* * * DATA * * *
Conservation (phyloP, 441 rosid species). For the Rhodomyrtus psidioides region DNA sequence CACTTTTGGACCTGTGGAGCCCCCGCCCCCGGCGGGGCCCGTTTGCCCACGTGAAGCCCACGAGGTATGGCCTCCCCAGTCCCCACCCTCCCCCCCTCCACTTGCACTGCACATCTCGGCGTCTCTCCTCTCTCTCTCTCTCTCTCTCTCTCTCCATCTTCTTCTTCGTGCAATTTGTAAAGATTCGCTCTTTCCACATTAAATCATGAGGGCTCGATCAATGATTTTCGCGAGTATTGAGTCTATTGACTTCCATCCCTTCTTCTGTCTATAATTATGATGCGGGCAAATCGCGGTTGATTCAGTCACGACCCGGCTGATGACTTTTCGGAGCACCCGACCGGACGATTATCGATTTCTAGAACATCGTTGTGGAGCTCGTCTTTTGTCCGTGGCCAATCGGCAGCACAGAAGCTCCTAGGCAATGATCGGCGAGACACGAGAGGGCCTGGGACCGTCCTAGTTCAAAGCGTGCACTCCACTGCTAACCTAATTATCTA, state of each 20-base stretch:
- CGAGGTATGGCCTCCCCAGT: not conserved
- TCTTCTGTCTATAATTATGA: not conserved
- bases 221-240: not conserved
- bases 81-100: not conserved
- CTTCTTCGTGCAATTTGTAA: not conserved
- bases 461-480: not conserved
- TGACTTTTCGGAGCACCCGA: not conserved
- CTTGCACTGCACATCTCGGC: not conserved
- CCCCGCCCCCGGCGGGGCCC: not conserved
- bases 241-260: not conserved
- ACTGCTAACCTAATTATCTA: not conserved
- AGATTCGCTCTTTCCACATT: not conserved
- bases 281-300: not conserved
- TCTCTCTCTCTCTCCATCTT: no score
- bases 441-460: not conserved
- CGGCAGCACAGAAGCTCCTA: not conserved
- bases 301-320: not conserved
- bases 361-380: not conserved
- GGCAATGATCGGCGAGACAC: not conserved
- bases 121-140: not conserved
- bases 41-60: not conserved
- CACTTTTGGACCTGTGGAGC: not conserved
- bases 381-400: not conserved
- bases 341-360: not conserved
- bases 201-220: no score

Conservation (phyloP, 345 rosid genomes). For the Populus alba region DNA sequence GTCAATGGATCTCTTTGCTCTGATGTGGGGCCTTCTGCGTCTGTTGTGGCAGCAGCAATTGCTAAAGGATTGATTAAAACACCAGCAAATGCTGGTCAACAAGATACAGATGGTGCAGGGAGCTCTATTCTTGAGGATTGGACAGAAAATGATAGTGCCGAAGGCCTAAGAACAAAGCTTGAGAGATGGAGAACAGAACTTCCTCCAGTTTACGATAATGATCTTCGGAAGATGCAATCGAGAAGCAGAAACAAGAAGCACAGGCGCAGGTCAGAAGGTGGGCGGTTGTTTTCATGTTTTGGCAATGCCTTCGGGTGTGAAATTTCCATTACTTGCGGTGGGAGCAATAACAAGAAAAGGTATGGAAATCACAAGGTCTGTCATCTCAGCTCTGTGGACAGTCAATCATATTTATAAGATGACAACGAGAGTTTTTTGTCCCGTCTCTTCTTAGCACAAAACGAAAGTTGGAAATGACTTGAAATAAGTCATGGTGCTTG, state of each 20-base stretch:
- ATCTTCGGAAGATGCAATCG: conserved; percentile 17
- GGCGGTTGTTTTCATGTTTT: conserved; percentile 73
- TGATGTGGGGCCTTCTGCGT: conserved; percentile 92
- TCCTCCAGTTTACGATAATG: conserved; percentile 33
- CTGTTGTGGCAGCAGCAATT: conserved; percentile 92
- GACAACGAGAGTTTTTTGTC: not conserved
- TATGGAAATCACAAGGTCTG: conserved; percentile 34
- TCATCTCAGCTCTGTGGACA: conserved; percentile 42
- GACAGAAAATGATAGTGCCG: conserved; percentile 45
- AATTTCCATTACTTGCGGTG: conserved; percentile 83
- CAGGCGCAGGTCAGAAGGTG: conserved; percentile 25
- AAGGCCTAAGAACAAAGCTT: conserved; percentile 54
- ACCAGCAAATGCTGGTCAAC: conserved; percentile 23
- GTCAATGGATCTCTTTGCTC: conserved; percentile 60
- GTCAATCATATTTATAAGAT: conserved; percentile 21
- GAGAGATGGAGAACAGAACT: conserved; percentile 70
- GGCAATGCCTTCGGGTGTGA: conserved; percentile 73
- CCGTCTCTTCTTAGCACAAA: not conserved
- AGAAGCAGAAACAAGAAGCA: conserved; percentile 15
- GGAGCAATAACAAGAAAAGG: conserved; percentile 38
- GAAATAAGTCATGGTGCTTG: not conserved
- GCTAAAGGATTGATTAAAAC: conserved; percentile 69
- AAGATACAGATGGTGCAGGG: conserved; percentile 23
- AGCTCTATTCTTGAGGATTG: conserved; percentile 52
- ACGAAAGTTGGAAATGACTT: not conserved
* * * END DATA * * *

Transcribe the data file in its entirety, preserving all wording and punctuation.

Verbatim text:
Conservation (phyloP, 441 rosid species). For the Rhodomyrtus psidioides region DNA sequence CACTTTTGGACCTGTGGAGCCCCCGCCCCCGGCGGGGCCCGTTTGCCCACGTGAAGCCCACGAGGTATGGCCTCCCCAGTCCCCACCCTCCCCCCCTCCACTTGCACTGCACATCTCGGCGTCTCTCCTCTCTCTCTCTCTCTCTCTCTCTCTCCATCTTCTTCTTCGTGCAATTTGTAAAGATTCGCTCTTTCCACATTAAATCATGAGGGCTCGATCAATGATTTTCGCGAGTATTGAGTCTATTGACTTCCATCCCTTCTTCTGTCTATAATTATGATGCGGGCAAATCGCGGTTGATTCAGTCACGACCCGGCTGATGACTTTTCGGAGCACCCGACCGGACGATTATCGATTTCTAGAACATCGTTGTGGAGCTCGTCTTTTGTCCGTGGCCAATCGGCAGCACAGAAGCTCCTAGGCAATGATCGGCGAGACACGAGAGGGCCTGGGACCGTCCTAGTTCAAAGCGTGCACTCCACTGCTAACCTAATTATCTA, state of each 20-base stretch:
- CGAGGTATGGCCTCCCCAGT: not conserved
- TCTTCTGTCTATAATTATGA: not conserved
- bases 221-240: not conserved
- bases 81-100: not conserved
- CTTCTTCGTGCAATTTGTAA: not conserved
- bases 461-480: not conserved
- TGACTTTTCGGAGCACCCGA: not conserved
- CTTGCACTGCACATCTCGGC: not conserved
- CCCCGCCCCCGGCGGGGCCC: not conserved
- bases 241-260: not conserved
- ACTGCTAACCTAATTATCTA: not conserved
- AGATTCGCTCTTTCCACATT: not conserved
- bases 281-300: not conserved
- TCTCTCTCTCTCTCCATCTT: no score
- bases 441-460: not conserved
- CGGCAGCACAGAAGCTCCTA: not conserved
- bases 301-320: not conserved
- bases 361-380: not conserved
- GGCAATGATCGGCGAGACAC: not conserved
- bases 121-140: not conserved
- bases 41-60: not conserved
- CACTTTTGGACCTGTGGAGC: not conserved
- bases 381-400: not conserved
- bases 341-360: not conserved
- bases 201-220: no score

Conservation (phyloP, 345 rosid genomes). For the Populus alba region DNA sequence GTCAATGGATCTCTTTGCTCTGATGTGGGGCCTTCTGCGTCTGTTGTGGCAGCAGCAATTGCTAAAGGATTGATTAAAACACCAGCAAATGCTGGTCAACAAGATACAGATGGTGCAGGGAGCTCTATTCTTGAGGATTGGACAGAAAATGATAGTGCCGAAGGCCTAAGAACAAAGCTTGAGAGATGGAGAACAGAACTTCCTCCAGTTTACGATAATGATCTTCGGAAGATGCAATCGAGAAGCAGAAACAAGAAGCACAGGCGCAGGTCAGAAGGTGGGCGGTTGTTTTCATGTTTTGGCAATGCCTTCGGGTGTGAAATTTCCATTACTTGCGGTGGGAGCAATAACAAGAAAAGGTATGGAAATCACAAGGTCTGTCATCTCAGCTCTGTGGACAGTCAATCATATTTATAAGATGACAACGAGAGTTTTTTGTCCCGTCTCTTCTTAGCACAAAACGAAAGTTGGAAATGACTTGAAATAAGTCATGGTGCTTG, state of each 20-base stretch:
- ATCTTCGGAAGATGCAATCG: conserved; percentile 17
- GGCGGTTGTTTTCATGTTTT: conserved; percentile 73
- TGATGTGGGGCCTTCTGCGT: conserved; percentile 92
- TCCTCCAGTTTACGATAATG: conserved; percentile 33
- CTGTTGTGGCAGCAGCAATT: conserved; percentile 92
- GACAACGAGAGTTTTTTGTC: not conserved
- TATGGAAATCACAAGGTCTG: conserved; percentile 34
- TCATCTCAGCTCTGTGGACA: conserved; percentile 42
- GACAGAAAATGATAGTGCCG: conserved; percentile 45
- AATTTCCATTACTTGCGGTG: conserved; percentile 83
- CAGGCGCAGGTCAGAAGGTG: conserved; percentile 25
- AAGGCCTAAGAACAAAGCTT: conserved; percentile 54
- ACCAGCAAATGCTGGTCAAC: conserved; percentile 23
- GTCAATGGATCTCTTTGCTC: conserved; percentile 60
- GTCAATCATATTTATAAGAT: conserved; percentile 21
- GAGAGATGGAGAACAGAACT: conserved; percentile 70
- GGCAATGCCTTCGGGTGTGA: conserved; percentile 73
- CCGTCTCTTCTTAGCACAAA: not conserved
- AGAAGCAGAAACAAGAAGCA: conserved; percentile 15
- GGAGCAATAACAAGAAAAGG: conserved; percentile 38
- GAAATAAGTCATGGTGCTTG: not conserved
- GCTAAAGGATTGATTAAAAC: conserved; percentile 69
- AAGATACAGATGGTGCAGGG: conserved; percentile 23
- AGCTCTATTCTTGAGGATTG: conserved; percentile 52
- ACGAAAGTTGGAAATGACTT: not conserved